Saté sauce is a big thing in the Netherlands. The connection between the Netherlands and saté is that the Dutch colonised much of Indonesia, which is where saté originated as skewers of protein served with various sauces including the now famous peanut one.
The Dutch love to serve chicken and pork dishes with saté sauce. Having said that, anyone who has spent time in Amsterdam will know that the one saté recipe Dutchies love the most is “patat oorlog”. Which basically is French fries slathered with mayonnaise and dark saté sauce which seems to tastes especially good after a big night out on the town.
I remember when Den and I started dating (back when I was still living in France), my girlfriends and I organised a big barbecue and (so you know) Dennis came by with just a huge pot of saté sauce and french baguette! XD Whatever the scary french cooks would serve that night he would have his saté sauce right next to him!
I have tried different saté recipes in the Netherlands but never quite found something I’d love to re-create at home, which a bit sad for my lovely Dennis that is mad in love with the sauce.
A few month later, I was shopping for new cookbooks and found Gizzi Erskine saté sauce recipe, which is nothing but light, delicious and so easy to make. Serve it with pan-fried chicken, some brown rice and fresh Asian herbs and you will make your man happy I can tell you that!
Thai chicken satay rice bowl, served with cucumbers, spring onions and fresh coriander leaves:
Cooking time: 25min
– 2 chicken tights, skin on, bone removed
– curry powder
– sea salt
– olive oil
– 30gr Thai yellow curry paste
– 200gr half-fat coconut milk
– 200ml chicken stock
– 1tbsp peanut butter (I like to use the one with chunk of peanuts)
– 1tbsp fish sauce
– juice of 1lime
– 120gr freshly cooked brown rice
– 1 small cucumber, deseeded and cut into matchsticks
– 2 spring onions, cut into matchsticks
– a handful of coriander leaves
Rub the chicken thighs with the curry powder and salt, then spritz gently with olive oil. Set aside.
To make the sauce, spritz a little oil into the bottom of a pan over a moderate heat. Add the curry paste and fry for 2 minutes. Pour over the reduced-fat coconut milk, then add the chicken stock, peanut butter, fish sauce and lime juice. Bring to the boil, then simmer for 5 minutes. Keep warm.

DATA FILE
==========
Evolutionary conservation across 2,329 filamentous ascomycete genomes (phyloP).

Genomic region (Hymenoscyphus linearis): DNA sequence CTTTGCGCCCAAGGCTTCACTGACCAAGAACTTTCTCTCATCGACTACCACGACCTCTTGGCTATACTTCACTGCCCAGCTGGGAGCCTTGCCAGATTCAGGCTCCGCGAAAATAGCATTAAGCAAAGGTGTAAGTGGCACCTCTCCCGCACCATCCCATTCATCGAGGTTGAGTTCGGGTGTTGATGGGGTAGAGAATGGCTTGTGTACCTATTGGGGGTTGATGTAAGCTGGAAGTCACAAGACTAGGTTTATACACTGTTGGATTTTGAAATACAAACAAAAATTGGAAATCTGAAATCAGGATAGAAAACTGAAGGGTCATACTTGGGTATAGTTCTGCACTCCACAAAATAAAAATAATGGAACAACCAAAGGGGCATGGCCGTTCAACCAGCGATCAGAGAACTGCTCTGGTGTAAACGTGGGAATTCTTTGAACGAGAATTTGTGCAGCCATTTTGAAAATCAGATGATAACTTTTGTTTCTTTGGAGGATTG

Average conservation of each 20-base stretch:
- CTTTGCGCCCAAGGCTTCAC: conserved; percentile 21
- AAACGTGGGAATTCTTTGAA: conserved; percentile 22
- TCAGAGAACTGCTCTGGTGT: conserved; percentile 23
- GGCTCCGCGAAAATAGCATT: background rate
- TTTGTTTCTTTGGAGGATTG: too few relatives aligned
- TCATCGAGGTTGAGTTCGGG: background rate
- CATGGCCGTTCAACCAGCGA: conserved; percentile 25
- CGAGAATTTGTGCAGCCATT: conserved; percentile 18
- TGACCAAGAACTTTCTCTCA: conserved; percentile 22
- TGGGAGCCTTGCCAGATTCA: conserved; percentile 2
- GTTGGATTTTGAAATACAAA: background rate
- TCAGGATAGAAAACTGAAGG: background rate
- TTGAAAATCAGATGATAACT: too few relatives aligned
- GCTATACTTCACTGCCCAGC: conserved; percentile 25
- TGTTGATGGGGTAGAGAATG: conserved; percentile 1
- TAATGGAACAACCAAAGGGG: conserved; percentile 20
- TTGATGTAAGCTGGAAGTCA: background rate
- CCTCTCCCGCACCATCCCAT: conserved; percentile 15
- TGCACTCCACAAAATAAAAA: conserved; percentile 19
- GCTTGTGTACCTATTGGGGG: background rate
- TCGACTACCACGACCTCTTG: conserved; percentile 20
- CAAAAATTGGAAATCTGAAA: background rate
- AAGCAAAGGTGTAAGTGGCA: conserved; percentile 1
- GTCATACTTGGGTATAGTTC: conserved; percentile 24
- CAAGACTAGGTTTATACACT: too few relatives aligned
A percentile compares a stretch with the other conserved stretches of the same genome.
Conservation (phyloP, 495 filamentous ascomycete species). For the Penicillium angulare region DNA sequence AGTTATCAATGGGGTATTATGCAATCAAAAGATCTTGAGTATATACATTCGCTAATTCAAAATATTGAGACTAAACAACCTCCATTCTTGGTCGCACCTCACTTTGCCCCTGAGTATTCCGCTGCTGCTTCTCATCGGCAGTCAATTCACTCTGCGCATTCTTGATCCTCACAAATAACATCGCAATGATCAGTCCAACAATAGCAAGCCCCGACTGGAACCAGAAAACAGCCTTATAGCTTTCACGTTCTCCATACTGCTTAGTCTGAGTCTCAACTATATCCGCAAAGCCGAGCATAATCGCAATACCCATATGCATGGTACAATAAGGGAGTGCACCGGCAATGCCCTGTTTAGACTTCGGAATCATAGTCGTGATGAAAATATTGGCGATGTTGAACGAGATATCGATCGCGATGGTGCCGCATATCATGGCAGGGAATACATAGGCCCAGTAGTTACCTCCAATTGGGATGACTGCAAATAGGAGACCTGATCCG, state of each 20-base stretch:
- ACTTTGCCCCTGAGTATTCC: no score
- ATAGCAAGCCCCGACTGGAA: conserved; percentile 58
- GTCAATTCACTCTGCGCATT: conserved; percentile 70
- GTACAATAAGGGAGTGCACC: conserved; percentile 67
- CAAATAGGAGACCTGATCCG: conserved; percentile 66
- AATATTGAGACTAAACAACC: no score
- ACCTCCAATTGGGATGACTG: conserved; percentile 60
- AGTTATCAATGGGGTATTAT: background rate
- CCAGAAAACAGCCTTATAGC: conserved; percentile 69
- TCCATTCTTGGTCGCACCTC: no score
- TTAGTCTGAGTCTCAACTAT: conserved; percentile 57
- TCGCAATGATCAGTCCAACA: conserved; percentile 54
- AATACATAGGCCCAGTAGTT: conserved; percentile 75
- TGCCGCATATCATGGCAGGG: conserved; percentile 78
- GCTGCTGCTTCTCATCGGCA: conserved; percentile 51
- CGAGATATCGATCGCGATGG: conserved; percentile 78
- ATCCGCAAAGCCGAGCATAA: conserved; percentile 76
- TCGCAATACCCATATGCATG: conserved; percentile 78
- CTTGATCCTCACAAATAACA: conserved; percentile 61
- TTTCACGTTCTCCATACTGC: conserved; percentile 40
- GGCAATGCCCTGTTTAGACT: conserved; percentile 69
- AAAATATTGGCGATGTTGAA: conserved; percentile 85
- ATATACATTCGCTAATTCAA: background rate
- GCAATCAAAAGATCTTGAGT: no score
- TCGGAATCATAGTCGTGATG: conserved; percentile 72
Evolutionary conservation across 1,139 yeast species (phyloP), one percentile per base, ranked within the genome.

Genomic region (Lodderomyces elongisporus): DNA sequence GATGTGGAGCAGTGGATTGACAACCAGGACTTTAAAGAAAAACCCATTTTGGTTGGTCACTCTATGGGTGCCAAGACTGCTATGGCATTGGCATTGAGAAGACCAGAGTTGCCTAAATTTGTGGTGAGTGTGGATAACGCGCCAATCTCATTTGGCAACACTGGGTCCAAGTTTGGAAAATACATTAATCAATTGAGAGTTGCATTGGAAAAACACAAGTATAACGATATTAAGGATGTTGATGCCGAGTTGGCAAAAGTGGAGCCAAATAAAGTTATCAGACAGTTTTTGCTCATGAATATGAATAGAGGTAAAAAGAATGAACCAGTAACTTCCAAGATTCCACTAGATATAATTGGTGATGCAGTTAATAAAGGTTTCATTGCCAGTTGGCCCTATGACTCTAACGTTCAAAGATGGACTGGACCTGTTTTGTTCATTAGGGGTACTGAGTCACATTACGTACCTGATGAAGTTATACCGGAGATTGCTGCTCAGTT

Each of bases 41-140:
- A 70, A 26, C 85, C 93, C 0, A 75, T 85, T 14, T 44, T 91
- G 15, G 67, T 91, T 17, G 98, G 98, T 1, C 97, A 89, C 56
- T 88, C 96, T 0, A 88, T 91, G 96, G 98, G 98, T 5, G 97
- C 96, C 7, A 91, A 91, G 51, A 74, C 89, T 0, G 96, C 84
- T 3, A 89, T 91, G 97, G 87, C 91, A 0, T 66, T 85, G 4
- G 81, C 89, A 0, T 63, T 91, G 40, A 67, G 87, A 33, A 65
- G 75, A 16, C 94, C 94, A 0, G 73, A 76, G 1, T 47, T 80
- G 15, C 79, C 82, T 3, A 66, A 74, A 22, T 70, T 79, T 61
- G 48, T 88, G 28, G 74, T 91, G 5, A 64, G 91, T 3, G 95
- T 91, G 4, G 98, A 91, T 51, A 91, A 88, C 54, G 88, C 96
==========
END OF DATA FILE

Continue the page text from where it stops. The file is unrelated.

Heat a griddle pan until smoking. Lay the chicken thighs in the pan, skin-side down, then lower the heat to medium. Griddle for 4mins (i like to put a lid over the pan to avoid the kitchen stove getting all dirty + the chicken will stay really tender), until the skin is crisp and lightly charred, then turn over and cook for a further 4mins until the chicken is cooked through. Transfer to a plate and set aside to rest for a few minutes.
Put the chicken on a chopping board covered with baking paper (to prevent staining), then slice it thickly, pouring any excess cooking juices into the curry sauce.
Divide the cooked rice between bowls, pour on a little sauce, then top with the chicken, cucumber, spring onions. Scatter over the coriander leaves and serve.
A white Cabernet would be great here as you are getting a spice so you’re going to need a sweeter wine, however you don’t’ want to overpower the chicken. To be honest a light cold beer is probably a better match with this dish than wine!
The Dutch boyfriend’s opinion:
Cultural exchange is one of the few positive effects of historical colonisation and later imperialism. How else would a culinary blind people as the Dutch integrate sateh in their cuisine? In my opinion sateh/saté is the best ‘Dutch’ sauce there is, period. So when Raphaëlle wanted to try a new sateh-recipe, I was very curious about the result. And damn, what a good result it was! The chicken cooked this way really augments the flavours of the meat, with the fresh onion and cucumber siding perfectly with the oh-my-god-delicous sateh-sauce. Great combo, great food, never enough!